BITTER ROOTS

I am named after an aunt I never met. In my version of Jewish family, you don’t name babies after living people. Only after those who have passed. This is not true in all Jewish families. It depends on where you come from and your “tribe’s” traditions in the matter. When I was born in 1947, there was a serious shortage of dead relatives after which to name me. Of course, there’s no law requiring you name your kid after a dead relative, but it certainly is the more popular path for naming.

You don’t have to pick the whole name. You can just pick your favorite part of the name. Like, maybe the middle. Or the second middle. Or an Americanized version of the primary name — or what people who didn’t speak English thought the Americanized version might be. It accounts for the far-too-many boys named Isadore (for Itzchak or Isaac). Lacking a deep knowledge of English-language roots, baby’s name could be similar to the original Hebrew or Yiddish name by simply matching the first letter or syllable … a method resulting in some pretty bizarre names Jewish boys and girls spent a lifetime trying to lose. It’s too complicated to explain.

Even your Jewish friends can be reduced to tears of laughter. Most of us have Jewish names that we try to never mention. Anywhere. Ever. For any reason.

 

My mother and her sisters. 1953. Queens, New York.

The only dead relative lurking about my family at the time of my birth was my grandmother’s cousin (or was it aunt?). Her name was Malka. Which means Queen in both Hebrew and Yiddish, so don’t start dissing me. The problem is that this is not a name that has an elegant North American “ring” to it.

My mother didn’t like it either and decided to name me “Mara” instead.

Mara is the Hebrew “root” word from which comes Mary, Marilyn, Maria and all the other “Mar” names. But Mara has music in it. I wouldn’t have minded it. I liked its tone in my ear.


It means “bitter.” If you don’t believe me, look it up.


The moment she told her the tribe I would be named Mara, the family leapt into the fray. “You can’t name her Mara. That means bitter! Who’d want a girl named bitter?” Mom was quite the individual, but there was only so much family pressure a woman could handle. They wore her down. Thus came Marilyn, which apparently was a great name for 1947. It remained a pretty hot name for a few more decades too.

On the other hand, Malka? Not a hit. Anywhere. Still stuck with it as my Jewish name. You don’t get to choose these things and anyone out there with one of those names they wish they didn’t have knows what I mean. I never liked my name. I still don’t like it. I don’t even know why I don’t like it. It isn’t mellow. Doesn’t have music. It’s just a name.

As a kid, I figured if I found a name I liked better, they might bestow it on me.


Me: “Mom, I’d like to be Linda. It means pretty.”

Mom: “No.”

Me: “Mom, could you call me Delores? It sound so romantic.”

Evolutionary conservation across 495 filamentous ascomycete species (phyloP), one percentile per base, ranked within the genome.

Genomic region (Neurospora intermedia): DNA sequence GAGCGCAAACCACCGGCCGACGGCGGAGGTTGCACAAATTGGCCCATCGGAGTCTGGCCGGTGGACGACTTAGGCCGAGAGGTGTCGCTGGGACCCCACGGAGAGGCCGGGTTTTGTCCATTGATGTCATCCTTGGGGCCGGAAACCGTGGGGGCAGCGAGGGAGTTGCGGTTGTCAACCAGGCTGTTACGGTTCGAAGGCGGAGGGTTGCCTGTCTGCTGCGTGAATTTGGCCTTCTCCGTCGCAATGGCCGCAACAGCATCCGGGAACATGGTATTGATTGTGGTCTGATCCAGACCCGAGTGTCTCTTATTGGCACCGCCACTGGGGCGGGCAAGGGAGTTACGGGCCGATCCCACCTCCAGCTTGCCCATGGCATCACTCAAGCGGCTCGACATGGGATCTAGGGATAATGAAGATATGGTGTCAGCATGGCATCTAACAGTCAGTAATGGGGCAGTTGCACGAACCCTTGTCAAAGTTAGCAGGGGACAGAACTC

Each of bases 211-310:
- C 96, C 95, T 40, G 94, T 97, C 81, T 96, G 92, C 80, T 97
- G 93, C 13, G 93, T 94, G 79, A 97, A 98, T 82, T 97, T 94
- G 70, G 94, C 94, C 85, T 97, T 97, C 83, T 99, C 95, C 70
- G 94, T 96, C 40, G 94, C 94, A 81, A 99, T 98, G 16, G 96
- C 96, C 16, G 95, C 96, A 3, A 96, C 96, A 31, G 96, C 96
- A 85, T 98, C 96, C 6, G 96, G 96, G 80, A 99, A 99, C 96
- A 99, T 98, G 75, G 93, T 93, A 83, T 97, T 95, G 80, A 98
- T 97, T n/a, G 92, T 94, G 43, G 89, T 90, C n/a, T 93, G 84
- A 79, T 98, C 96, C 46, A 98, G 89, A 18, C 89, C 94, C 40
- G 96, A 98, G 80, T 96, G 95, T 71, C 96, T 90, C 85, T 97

Mom: “No.”


And so it went until I went to Israel where some fool told me I should use my Jewish name. I glared him down and stayed Marilyn. I could live with Marilyn, but Malka? Really? I knew two other North American ladies named Marilyn. All of us refused to change our names. Malka not only wasn’t a lovely name, it carried the whiff of “cleaning drudge.” I don’t know why. It just did.

So now, here I am. Seventy odd years later and I’m still Marilyn. Still fundamentally bitter. It doesn’t seem as bad as it did back in The Day. Whenever that was.

Author: Marilyn Armstrong

Opinionated writer with hopes for a better future for all plus a big helping of cynicism.

24 thoughts on “BITTER ROOTS”

  1. I always thought that babies were not named after living relatives so that the Angel of Death would not get all mixed-up when he came for the older relative. That’s why my mother felt confident enough to name me after her father, who had passed away three months before I was born. She’d always wanted to name her first born after her beloved father, but may have had second thoughts had he still been alive. I love this story and, even though I was only 10 or so when I first heard it, it made me feel it was my right of passage into adulthood.

    Like

  2. Can’t open this. I get the error message below;

    Error 404Oops!

    Sorry, but the page you are looking for has not been found. Try checking the URL for errors, then hit the refresh button in your browser.

    Ben

    On Wed, Jul 29, 2020 at 5:45 AM Serendipity Seeking Intelligent Life

    Like

    1. The problem is at your end or it’s a Word Press issue. But everyoe else seems okay. We’ve been having a lot of “mini” outages, too. you might try again, All the servers are overloaded.

      Like

  3. It’s an interesting subject I think , the origins of different names. I find some of the names that young people today, especially celebrities, give their children really peculiar.

    Like

  4. Family name traditions are very odd. Jewish ones must be especially so. Mara does have a nice ring to it and I think Marilyn is a nice name too. Malka, not so much. How does it work? Are both your Jewish and American names legal names or is Marilyn what you go by while the other is what’s on passports etc?